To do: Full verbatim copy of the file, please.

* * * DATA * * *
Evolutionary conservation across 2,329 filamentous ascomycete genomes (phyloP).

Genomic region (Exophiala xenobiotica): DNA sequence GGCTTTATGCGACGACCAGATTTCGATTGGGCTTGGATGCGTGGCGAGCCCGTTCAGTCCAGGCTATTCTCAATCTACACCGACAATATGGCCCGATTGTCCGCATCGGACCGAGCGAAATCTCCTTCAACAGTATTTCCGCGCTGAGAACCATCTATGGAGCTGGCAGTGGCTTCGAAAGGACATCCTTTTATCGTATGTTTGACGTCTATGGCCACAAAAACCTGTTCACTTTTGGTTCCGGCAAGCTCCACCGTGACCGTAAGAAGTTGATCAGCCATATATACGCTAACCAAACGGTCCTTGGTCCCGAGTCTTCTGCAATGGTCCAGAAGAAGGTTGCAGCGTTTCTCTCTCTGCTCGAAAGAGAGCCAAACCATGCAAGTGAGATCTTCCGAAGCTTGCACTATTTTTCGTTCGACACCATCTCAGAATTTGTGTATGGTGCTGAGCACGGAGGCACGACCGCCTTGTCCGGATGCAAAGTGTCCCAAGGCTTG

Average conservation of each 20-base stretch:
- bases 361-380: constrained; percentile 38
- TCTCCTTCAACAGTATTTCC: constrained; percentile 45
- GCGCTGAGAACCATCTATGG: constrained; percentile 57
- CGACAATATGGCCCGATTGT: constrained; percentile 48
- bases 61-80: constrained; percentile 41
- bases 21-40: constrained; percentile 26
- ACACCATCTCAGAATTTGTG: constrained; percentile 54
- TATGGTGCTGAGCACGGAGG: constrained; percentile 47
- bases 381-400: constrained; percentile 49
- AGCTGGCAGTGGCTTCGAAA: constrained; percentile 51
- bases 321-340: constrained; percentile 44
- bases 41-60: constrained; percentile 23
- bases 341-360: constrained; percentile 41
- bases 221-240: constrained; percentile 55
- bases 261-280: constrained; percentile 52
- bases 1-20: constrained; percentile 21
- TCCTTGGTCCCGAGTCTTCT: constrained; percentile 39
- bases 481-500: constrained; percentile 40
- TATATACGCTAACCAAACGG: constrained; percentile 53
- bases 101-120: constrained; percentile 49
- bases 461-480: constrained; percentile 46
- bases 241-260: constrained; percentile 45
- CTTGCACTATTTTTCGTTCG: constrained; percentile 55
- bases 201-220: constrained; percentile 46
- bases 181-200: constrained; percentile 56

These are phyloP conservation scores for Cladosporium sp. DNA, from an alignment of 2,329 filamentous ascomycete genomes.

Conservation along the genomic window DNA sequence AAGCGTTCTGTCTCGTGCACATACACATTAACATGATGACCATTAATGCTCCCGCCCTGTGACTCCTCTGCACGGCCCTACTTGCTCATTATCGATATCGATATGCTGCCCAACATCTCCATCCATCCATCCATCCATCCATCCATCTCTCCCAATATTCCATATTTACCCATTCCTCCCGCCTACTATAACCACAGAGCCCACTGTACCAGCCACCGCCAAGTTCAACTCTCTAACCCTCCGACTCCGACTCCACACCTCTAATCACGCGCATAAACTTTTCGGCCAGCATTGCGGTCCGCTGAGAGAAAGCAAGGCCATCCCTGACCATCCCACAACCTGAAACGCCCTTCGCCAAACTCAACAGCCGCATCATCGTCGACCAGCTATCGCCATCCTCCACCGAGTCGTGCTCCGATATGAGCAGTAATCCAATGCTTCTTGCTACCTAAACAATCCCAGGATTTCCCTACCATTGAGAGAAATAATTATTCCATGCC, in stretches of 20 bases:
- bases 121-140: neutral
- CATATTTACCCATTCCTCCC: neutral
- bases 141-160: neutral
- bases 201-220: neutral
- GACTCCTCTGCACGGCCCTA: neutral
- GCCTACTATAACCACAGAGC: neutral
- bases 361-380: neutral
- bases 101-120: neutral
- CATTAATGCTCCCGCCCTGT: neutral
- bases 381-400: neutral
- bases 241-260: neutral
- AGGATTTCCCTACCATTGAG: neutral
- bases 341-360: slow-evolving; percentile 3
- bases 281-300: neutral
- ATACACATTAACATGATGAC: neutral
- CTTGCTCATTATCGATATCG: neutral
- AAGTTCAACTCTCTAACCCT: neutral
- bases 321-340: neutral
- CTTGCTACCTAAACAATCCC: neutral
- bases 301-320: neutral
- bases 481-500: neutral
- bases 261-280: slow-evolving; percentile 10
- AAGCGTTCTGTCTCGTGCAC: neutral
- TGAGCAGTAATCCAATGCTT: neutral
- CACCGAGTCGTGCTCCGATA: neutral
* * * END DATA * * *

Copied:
Evolutionary conservation across 2,329 filamentous ascomycete genomes (phyloP).

Genomic region (Exophiala xenobiotica): DNA sequence GGCTTTATGCGACGACCAGATTTCGATTGGGCTTGGATGCGTGGCGAGCCCGTTCAGTCCAGGCTATTCTCAATCTACACCGACAATATGGCCCGATTGTCCGCATCGGACCGAGCGAAATCTCCTTCAACAGTATTTCCGCGCTGAGAACCATCTATGGAGCTGGCAGTGGCTTCGAAAGGACATCCTTTTATCGTATGTTTGACGTCTATGGCCACAAAAACCTGTTCACTTTTGGTTCCGGCAAGCTCCACCGTGACCGTAAGAAGTTGATCAGCCATATATACGCTAACCAAACGGTCCTTGGTCCCGAGTCTTCTGCAATGGTCCAGAAGAAGGTTGCAGCGTTTCTCTCTCTGCTCGAAAGAGAGCCAAACCATGCAAGTGAGATCTTCCGAAGCTTGCACTATTTTTCGTTCGACACCATCTCAGAATTTGTGTATGGTGCTGAGCACGGAGGCACGACCGCCTTGTCCGGATGCAAAGTGTCCCAAGGCTTG

Average conservation of each 20-base stretch:
- bases 361-380: constrained; percentile 38
- TCTCCTTCAACAGTATTTCC: constrained; percentile 45
- GCGCTGAGAACCATCTATGG: constrained; percentile 57
- CGACAATATGGCCCGATTGT: constrained; percentile 48
- bases 61-80: constrained; percentile 41
- bases 21-40: constrained; percentile 26
- ACACCATCTCAGAATTTGTG: constrained; percentile 54
- TATGGTGCTGAGCACGGAGG: constrained; percentile 47
- bases 381-400: constrained; percentile 49
- AGCTGGCAGTGGCTTCGAAA: constrained; percentile 51
- bases 321-340: constrained; percentile 44
- bases 41-60: constrained; percentile 23
- bases 341-360: constrained; percentile 41
- bases 221-240: constrained; percentile 55
- bases 261-280: constrained; percentile 52
- bases 1-20: constrained; percentile 21
- TCCTTGGTCCCGAGTCTTCT: constrained; percentile 39
- bases 481-500: constrained; percentile 40
- TATATACGCTAACCAAACGG: constrained; percentile 53
- bases 101-120: constrained; percentile 49
- bases 461-480: constrained; percentile 46
- bases 241-260: constrained; percentile 45
- CTTGCACTATTTTTCGTTCG: constrained; percentile 55
- bases 201-220: constrained; percentile 46
- bases 181-200: constrained; percentile 56

These are phyloP conservation scores for Cladosporium sp. DNA, from an alignment of 2,329 filamentous ascomycete genomes.

Conservation along the genomic window DNA sequence AAGCGTTCTGTCTCGTGCACATACACATTAACATGATGACCATTAATGCTCCCGCCCTGTGACTCCTCTGCACGGCCCTACTTGCTCATTATCGATATCGATATGCTGCCCAACATCTCCATCCATCCATCCATCCATCCATCCATCTCTCCCAATATTCCATATTTACCCATTCCTCCCGCCTACTATAACCACAGAGCCCACTGTACCAGCCACCGCCAAGTTCAACTCTCTAACCCTCCGACTCCGACTCCACACCTCTAATCACGCGCATAAACTTTTCGGCCAGCATTGCGGTCCGCTGAGAGAAAGCAAGGCCATCCCTGACCATCCCACAACCTGAAACGCCCTTCGCCAAACTCAACAGCCGCATCATCGTCGACCAGCTATCGCCATCCTCCACCGAGTCGTGCTCCGATATGAGCAGTAATCCAATGCTTCTTGCTACCTAAACAATCCCAGGATTTCCCTACCATTGAGAGAAATAATTATTCCATGCC, in stretches of 20 bases:
- bases 121-140: neutral
- CATATTTACCCATTCCTCCC: neutral
- bases 141-160: neutral
- bases 201-220: neutral
- GACTCCTCTGCACGGCCCTA: neutral
- GCCTACTATAACCACAGAGC: neutral
- bases 361-380: neutral
- bases 101-120: neutral
- CATTAATGCTCCCGCCCTGT: neutral
- bases 381-400: neutral
- bases 241-260: neutral
- AGGATTTCCCTACCATTGAG: neutral
- bases 341-360: slow-evolving; percentile 3
- bases 281-300: neutral
- ATACACATTAACATGATGAC: neutral
- CTTGCTCATTATCGATATCG: neutral
- AAGTTCAACTCTCTAACCCT: neutral
- bases 321-340: neutral
- CTTGCTACCTAAACAATCCC: neutral
- bases 301-320: neutral
- bases 481-500: neutral
- bases 261-280: slow-evolving; percentile 10
- AAGCGTTCTGTCTCGTGCAC: neutral
- TGAGCAGTAATCCAATGCTT: neutral
- CACCGAGTCGTGCTCCGATA: neutral